Fired NPR news analyst Juan Williams is firing back at critics of Fox News Channel. In an interview with the Baltimore Sun, Williams said Fox management is "much more enlightened" than executives at other news outlets, from NPR to CNN:
"At NPR they don't know this: A third of the audience for Bill O'Reilly's show is made up of people of color," Williams said. "At NPR, they think, `Oh, these people who watch Fox don't appreciate diversity of opinion, they're not smart people. They're not informed people. Oh, yeah? I'll tell you what: They're informed."
...Williams said NPR "just doesn't understand the Fox audience" -- or have any idea how much more enlightened Fox News management is in some ways compared with news outlets like NPR, CNBC or CNN.
The National Public Radio (NPR) executive who fired Juan Williams is behind an effort lobbying for a new tax to be levied on private media outlets in order to finance a BBC-style state media, NewsBusters publisher and Media Research Center Brent Bozell told viewers of Fox Business Network's "Varney & Company" at 10:45 a.m. today.
NPR president Vivian Schiller is "part of a group which wants to essentially tax existing media companies... and use that tax money to create a national network of public broadcasting companies to put out a news broadcast on a national basis, like an American BBC," Varney noted.
"Let's put it another way, the attack on Juan Williams... wasn't really an attack on Juan Williams," Bozell replied.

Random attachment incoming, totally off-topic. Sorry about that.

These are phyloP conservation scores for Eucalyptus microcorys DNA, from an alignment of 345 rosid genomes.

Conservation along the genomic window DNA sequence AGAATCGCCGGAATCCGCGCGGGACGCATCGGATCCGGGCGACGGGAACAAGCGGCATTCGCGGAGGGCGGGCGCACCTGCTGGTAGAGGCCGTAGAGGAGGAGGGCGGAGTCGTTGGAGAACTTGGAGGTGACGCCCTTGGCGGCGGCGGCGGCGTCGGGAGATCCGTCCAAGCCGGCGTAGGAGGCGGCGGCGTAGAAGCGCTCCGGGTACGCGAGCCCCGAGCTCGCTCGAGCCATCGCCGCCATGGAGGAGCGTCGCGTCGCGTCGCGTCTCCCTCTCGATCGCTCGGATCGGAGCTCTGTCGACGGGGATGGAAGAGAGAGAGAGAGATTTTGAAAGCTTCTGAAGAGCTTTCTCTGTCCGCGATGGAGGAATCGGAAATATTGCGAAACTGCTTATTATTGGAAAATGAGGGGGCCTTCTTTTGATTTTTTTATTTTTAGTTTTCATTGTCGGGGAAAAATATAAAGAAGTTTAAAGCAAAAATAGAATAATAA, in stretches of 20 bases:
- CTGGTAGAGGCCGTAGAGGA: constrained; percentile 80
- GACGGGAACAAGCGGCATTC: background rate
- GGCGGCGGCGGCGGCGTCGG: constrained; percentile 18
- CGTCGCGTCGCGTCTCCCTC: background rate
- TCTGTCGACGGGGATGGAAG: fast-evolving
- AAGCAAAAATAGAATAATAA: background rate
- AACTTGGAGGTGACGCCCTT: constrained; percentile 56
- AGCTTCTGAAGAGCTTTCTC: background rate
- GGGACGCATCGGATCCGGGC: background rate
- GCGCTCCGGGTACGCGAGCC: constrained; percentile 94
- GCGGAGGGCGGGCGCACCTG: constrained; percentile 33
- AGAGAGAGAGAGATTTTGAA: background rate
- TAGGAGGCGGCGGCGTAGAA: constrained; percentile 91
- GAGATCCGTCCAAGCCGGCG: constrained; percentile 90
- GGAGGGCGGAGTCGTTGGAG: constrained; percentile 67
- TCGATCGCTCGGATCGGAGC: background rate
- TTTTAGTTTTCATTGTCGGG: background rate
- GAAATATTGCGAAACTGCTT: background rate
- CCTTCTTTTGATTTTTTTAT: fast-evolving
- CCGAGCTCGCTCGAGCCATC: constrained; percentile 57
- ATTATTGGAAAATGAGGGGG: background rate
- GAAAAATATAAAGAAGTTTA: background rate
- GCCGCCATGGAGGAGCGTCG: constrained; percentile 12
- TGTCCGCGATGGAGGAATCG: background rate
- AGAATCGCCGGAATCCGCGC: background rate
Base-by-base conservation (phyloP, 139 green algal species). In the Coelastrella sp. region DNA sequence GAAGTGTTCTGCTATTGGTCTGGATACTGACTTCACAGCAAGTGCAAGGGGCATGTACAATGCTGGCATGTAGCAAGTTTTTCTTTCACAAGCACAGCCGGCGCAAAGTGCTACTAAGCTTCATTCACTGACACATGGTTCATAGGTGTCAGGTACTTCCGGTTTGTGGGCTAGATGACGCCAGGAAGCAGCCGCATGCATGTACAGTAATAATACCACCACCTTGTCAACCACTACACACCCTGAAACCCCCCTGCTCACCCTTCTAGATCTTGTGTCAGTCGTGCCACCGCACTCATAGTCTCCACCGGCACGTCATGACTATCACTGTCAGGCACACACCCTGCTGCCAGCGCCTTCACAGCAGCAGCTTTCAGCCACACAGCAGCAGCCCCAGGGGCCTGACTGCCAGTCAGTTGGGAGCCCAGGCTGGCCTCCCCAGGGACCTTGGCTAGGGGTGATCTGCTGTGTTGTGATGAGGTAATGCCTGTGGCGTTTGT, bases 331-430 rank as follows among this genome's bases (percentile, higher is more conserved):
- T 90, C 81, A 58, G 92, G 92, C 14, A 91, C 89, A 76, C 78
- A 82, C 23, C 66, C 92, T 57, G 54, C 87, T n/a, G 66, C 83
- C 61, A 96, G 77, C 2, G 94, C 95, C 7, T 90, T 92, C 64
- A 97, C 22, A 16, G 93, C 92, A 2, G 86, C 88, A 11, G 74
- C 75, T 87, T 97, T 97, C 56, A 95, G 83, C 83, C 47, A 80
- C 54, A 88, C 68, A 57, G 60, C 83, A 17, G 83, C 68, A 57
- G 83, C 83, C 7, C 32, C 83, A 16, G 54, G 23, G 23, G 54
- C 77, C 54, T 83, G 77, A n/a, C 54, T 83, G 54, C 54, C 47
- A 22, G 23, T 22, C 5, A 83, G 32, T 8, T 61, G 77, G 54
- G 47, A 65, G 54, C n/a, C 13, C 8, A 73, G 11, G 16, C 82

National Public Radio’s firing of Juan Williams tells you all you need to know about the radical, and thoroughly intolerant, Left. Juan Williams is a liberal, but still, he isn’t liberal enough. The idea that he would acknowledge a mere thought of discomfort at the idea of people in “Muslim garb” on airplanes in a post-9/11 world became a firing offense. It didn’t matter that he prefaced it with all the perfunctory and politically correct disclaimers about not being a bigot and we shouldn’t blame all Muslims for terrorism.
Today’s Left is void of any principles whatsoever. They can be as astonishingly offensive and insulting as they want toward Christians, and no one gets punished. The indefatigable Catholic League provides the documentation.
Last night Fox News Channel host Bill O'Reilly aired an ambush interview that "O'Reilly Factor" producer Jesse Watters sprung on Vivian Schiller, National Public Radio's president.